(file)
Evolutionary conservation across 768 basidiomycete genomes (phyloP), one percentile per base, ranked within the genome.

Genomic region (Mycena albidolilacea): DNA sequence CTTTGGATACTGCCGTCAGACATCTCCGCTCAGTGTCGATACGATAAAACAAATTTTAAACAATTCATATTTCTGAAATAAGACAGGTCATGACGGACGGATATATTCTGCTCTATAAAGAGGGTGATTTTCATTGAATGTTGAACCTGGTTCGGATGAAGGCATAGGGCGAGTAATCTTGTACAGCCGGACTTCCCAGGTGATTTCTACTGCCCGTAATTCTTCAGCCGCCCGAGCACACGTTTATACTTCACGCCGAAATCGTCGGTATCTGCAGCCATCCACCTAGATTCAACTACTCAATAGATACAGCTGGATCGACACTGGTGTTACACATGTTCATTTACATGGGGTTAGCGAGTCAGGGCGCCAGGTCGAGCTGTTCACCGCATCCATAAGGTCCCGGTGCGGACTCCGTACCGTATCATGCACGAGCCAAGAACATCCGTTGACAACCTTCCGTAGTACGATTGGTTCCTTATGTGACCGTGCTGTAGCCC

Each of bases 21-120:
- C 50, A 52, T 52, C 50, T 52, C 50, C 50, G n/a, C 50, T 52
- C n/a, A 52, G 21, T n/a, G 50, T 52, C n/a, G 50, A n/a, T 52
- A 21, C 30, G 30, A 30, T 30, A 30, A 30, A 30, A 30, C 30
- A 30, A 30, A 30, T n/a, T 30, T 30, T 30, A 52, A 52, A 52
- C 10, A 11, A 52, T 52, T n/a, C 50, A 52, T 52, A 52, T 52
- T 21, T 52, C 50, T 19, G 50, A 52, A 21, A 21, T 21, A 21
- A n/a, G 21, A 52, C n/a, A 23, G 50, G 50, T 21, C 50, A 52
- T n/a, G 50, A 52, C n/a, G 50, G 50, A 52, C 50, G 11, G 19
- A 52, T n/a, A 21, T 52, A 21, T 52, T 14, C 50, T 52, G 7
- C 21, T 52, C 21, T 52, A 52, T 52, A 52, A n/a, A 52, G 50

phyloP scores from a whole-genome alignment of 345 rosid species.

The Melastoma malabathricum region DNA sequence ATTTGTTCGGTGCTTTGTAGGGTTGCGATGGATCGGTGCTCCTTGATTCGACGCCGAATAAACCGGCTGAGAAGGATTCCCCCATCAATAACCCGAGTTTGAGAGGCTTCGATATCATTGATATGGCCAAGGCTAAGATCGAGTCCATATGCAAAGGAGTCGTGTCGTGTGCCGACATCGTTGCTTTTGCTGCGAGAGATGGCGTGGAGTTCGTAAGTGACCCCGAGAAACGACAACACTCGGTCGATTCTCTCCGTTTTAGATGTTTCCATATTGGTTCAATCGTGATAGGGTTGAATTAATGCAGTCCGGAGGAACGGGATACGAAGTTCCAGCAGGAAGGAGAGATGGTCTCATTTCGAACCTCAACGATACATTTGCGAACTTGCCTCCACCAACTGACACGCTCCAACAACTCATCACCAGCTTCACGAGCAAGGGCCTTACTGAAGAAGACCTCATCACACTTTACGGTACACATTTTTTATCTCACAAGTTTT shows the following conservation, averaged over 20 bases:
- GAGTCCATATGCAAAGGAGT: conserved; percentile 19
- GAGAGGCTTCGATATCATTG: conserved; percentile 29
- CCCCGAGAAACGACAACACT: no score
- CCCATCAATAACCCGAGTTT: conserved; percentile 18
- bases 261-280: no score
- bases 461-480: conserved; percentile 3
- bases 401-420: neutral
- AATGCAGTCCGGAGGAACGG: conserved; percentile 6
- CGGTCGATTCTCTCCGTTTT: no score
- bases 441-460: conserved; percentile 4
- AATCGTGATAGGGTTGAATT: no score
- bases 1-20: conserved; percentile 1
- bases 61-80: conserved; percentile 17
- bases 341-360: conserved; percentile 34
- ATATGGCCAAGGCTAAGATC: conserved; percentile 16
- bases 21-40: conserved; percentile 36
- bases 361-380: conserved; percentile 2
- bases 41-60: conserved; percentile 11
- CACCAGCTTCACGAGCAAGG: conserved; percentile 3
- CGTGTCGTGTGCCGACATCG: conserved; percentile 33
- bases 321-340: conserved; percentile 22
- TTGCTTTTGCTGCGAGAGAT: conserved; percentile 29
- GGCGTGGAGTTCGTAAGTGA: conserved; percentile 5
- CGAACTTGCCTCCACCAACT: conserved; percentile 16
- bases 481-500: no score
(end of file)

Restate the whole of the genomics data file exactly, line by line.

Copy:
Evolutionary conservation across 768 basidiomycete genomes (phyloP), one percentile per base, ranked within the genome.

Genomic region (Mycena albidolilacea): DNA sequence CTTTGGATACTGCCGTCAGACATCTCCGCTCAGTGTCGATACGATAAAACAAATTTTAAACAATTCATATTTCTGAAATAAGACAGGTCATGACGGACGGATATATTCTGCTCTATAAAGAGGGTGATTTTCATTGAATGTTGAACCTGGTTCGGATGAAGGCATAGGGCGAGTAATCTTGTACAGCCGGACTTCCCAGGTGATTTCTACTGCCCGTAATTCTTCAGCCGCCCGAGCACACGTTTATACTTCACGCCGAAATCGTCGGTATCTGCAGCCATCCACCTAGATTCAACTACTCAATAGATACAGCTGGATCGACACTGGTGTTACACATGTTCATTTACATGGGGTTAGCGAGTCAGGGCGCCAGGTCGAGCTGTTCACCGCATCCATAAGGTCCCGGTGCGGACTCCGTACCGTATCATGCACGAGCCAAGAACATCCGTTGACAACCTTCCGTAGTACGATTGGTTCCTTATGTGACCGTGCTGTAGCCC

Each of bases 21-120:
- C 50, A 52, T 52, C 50, T 52, C 50, C 50, G n/a, C 50, T 52
- C n/a, A 52, G 21, T n/a, G 50, T 52, C n/a, G 50, A n/a, T 52
- A 21, C 30, G 30, A 30, T 30, A 30, A 30, A 30, A 30, C 30
- A 30, A 30, A 30, T n/a, T 30, T 30, T 30, A 52, A 52, A 52
- C 10, A 11, A 52, T 52, T n/a, C 50, A 52, T 52, A 52, T 52
- T 21, T 52, C 50, T 19, G 50, A 52, A 21, A 21, T 21, A 21
- A n/a, G 21, A 52, C n/a, A 23, G 50, G 50, T 21, C 50, A 52
- T n/a, G 50, A 52, C n/a, G 50, G 50, A 52, C 50, G 11, G 19
- A 52, T n/a, A 21, T 52, A 21, T 52, T 14, C 50, T 52, G 7
- C 21, T 52, C 21, T 52, A 52, T 52, A 52, A n/a, A 52, G 50

phyloP scores from a whole-genome alignment of 345 rosid species.

The Melastoma malabathricum region DNA sequence ATTTGTTCGGTGCTTTGTAGGGTTGCGATGGATCGGTGCTCCTTGATTCGACGCCGAATAAACCGGCTGAGAAGGATTCCCCCATCAATAACCCGAGTTTGAGAGGCTTCGATATCATTGATATGGCCAAGGCTAAGATCGAGTCCATATGCAAAGGAGTCGTGTCGTGTGCCGACATCGTTGCTTTTGCTGCGAGAGATGGCGTGGAGTTCGTAAGTGACCCCGAGAAACGACAACACTCGGTCGATTCTCTCCGTTTTAGATGTTTCCATATTGGTTCAATCGTGATAGGGTTGAATTAATGCAGTCCGGAGGAACGGGATACGAAGTTCCAGCAGGAAGGAGAGATGGTCTCATTTCGAACCTCAACGATACATTTGCGAACTTGCCTCCACCAACTGACACGCTCCAACAACTCATCACCAGCTTCACGAGCAAGGGCCTTACTGAAGAAGACCTCATCACACTTTACGGTACACATTTTTTATCTCACAAGTTTT shows the following conservation, averaged over 20 bases:
- GAGTCCATATGCAAAGGAGT: conserved; percentile 19
- GAGAGGCTTCGATATCATTG: conserved; percentile 29
- CCCCGAGAAACGACAACACT: no score
- CCCATCAATAACCCGAGTTT: conserved; percentile 18
- bases 261-280: no score
- bases 461-480: conserved; percentile 3
- bases 401-420: neutral
- AATGCAGTCCGGAGGAACGG: conserved; percentile 6
- CGGTCGATTCTCTCCGTTTT: no score
- bases 441-460: conserved; percentile 4
- AATCGTGATAGGGTTGAATT: no score
- bases 1-20: conserved; percentile 1
- bases 61-80: conserved; percentile 17
- bases 341-360: conserved; percentile 34
- ATATGGCCAAGGCTAAGATC: conserved; percentile 16
- bases 21-40: conserved; percentile 36
- bases 361-380: conserved; percentile 2
- bases 41-60: conserved; percentile 11
- CACCAGCTTCACGAGCAAGG: conserved; percentile 3
- CGTGTCGTGTGCCGACATCG: conserved; percentile 33
- bases 321-340: conserved; percentile 22
- TTGCTTTTGCTGCGAGAGAT: conserved; percentile 29
- GGCGTGGAGTTCGTAAGTGA: conserved; percentile 5
- CGAACTTGCCTCCACCAACT: conserved; percentile 16
- bases 481-500: no score